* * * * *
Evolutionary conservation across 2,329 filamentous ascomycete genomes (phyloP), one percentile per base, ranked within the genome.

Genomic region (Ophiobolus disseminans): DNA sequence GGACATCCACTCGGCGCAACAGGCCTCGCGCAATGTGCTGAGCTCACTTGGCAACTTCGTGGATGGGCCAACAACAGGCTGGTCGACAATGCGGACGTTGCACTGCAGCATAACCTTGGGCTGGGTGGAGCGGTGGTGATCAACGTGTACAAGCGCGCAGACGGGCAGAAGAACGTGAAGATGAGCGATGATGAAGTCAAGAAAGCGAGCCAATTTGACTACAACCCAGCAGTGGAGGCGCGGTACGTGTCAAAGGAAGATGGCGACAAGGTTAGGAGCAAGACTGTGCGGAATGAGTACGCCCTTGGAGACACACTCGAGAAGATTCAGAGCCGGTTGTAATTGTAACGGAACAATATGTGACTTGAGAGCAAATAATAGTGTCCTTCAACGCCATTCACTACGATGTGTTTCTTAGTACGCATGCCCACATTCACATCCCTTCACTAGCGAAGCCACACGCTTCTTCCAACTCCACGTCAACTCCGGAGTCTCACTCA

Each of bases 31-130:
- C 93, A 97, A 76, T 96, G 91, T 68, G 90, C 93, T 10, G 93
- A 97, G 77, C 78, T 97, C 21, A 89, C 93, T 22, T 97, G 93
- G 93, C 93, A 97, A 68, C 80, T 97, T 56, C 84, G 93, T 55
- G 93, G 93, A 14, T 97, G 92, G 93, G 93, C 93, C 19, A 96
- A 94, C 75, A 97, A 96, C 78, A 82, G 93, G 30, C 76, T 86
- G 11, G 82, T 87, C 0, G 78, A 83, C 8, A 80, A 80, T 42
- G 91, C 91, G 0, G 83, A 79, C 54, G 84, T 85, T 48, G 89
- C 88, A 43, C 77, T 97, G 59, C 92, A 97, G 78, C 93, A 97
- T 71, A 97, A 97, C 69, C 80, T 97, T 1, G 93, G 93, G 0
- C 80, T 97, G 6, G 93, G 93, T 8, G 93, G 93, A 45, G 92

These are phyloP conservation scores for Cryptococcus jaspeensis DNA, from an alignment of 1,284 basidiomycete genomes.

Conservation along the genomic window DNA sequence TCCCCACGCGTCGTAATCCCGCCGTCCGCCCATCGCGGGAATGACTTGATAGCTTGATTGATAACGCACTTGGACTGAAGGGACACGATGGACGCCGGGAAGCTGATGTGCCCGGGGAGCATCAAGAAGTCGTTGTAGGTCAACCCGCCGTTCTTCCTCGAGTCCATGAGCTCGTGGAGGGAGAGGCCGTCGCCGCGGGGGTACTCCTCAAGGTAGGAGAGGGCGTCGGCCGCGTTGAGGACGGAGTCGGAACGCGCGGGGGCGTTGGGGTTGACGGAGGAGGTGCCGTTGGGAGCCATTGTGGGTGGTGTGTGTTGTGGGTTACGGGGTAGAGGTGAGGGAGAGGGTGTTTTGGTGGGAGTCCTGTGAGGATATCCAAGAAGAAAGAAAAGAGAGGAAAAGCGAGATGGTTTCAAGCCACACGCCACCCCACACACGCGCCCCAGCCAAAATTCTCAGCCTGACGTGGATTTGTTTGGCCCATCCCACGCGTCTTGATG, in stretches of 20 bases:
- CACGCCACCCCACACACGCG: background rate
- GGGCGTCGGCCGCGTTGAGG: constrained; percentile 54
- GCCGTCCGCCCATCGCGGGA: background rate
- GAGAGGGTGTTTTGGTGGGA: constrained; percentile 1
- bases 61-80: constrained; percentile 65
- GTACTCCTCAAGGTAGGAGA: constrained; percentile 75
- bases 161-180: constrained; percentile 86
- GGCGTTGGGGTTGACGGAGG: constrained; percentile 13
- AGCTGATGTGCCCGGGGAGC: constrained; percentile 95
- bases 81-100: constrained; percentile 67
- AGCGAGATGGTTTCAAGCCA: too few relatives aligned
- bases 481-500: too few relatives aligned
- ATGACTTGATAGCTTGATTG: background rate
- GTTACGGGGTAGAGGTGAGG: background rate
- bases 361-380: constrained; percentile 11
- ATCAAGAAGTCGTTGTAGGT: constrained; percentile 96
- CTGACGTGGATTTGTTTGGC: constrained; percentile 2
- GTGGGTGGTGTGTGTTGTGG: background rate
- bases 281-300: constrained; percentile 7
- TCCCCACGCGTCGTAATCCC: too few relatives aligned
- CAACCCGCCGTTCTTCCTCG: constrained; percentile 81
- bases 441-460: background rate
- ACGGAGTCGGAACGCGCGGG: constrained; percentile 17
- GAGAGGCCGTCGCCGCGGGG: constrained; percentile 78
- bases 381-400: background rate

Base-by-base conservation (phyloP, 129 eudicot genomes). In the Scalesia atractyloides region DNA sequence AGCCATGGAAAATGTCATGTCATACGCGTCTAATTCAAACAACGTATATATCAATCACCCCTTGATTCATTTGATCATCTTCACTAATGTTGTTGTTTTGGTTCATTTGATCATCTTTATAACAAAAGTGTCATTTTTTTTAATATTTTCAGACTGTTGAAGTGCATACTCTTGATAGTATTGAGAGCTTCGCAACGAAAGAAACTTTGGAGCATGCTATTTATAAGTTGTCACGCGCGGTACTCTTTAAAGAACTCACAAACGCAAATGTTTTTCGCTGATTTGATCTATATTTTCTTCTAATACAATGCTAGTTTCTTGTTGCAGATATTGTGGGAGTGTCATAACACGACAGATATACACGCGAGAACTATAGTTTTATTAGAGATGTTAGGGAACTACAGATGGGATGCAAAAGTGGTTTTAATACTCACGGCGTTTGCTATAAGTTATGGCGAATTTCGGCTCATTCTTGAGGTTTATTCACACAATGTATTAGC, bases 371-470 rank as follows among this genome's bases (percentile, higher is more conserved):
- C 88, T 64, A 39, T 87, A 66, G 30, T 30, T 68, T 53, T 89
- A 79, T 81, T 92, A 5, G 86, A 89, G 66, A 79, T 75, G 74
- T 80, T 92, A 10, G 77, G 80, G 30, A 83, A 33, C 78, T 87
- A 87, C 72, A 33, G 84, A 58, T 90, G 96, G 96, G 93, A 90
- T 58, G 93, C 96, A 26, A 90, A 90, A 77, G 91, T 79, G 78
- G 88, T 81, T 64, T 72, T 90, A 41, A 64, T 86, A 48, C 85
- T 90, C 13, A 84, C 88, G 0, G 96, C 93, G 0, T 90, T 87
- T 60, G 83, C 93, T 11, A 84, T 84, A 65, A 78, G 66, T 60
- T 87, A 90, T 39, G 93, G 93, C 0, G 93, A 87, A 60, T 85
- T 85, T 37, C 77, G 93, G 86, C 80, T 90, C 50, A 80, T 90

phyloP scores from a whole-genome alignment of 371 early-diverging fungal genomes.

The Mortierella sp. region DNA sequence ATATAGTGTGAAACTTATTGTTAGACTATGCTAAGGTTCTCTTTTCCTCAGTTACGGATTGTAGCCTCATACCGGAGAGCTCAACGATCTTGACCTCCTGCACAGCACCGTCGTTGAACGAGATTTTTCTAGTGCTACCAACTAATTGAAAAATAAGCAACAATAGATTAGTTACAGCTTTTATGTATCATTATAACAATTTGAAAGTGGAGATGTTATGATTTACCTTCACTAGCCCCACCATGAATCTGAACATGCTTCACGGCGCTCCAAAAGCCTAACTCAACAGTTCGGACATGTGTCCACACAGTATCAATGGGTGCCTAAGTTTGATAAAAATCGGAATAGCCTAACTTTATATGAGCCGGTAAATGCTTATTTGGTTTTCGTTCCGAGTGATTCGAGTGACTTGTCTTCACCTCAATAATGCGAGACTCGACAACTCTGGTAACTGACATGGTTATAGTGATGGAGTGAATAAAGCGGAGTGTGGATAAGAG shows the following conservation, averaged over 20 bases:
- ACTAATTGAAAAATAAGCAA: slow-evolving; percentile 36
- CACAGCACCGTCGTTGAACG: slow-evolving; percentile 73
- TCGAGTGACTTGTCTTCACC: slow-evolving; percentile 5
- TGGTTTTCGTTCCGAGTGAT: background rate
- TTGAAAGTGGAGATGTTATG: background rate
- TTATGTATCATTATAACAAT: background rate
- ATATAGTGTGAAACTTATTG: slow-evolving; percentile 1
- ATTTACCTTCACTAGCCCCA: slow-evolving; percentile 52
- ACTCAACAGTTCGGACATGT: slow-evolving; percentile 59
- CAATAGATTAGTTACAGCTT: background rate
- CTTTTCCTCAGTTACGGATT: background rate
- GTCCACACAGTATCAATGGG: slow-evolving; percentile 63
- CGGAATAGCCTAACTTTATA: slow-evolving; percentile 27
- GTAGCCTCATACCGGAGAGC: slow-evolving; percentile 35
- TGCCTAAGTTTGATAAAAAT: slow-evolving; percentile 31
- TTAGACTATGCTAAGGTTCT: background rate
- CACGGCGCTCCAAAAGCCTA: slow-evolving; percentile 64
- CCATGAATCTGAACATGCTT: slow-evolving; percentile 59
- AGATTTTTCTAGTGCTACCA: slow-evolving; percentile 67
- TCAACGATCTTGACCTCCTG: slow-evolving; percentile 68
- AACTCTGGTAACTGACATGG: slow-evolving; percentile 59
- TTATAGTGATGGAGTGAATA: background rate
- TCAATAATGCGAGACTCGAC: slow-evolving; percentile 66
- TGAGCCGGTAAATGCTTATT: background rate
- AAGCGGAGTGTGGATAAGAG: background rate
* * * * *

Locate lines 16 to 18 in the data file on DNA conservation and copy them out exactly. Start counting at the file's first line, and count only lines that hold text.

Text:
- CACGCCACCCCACACACGCG: background rate
- GGGCGTCGGCCGCGTTGAGG: constrained; percentile 54
- GCCGTCCGCCCATCGCGGGA: background rate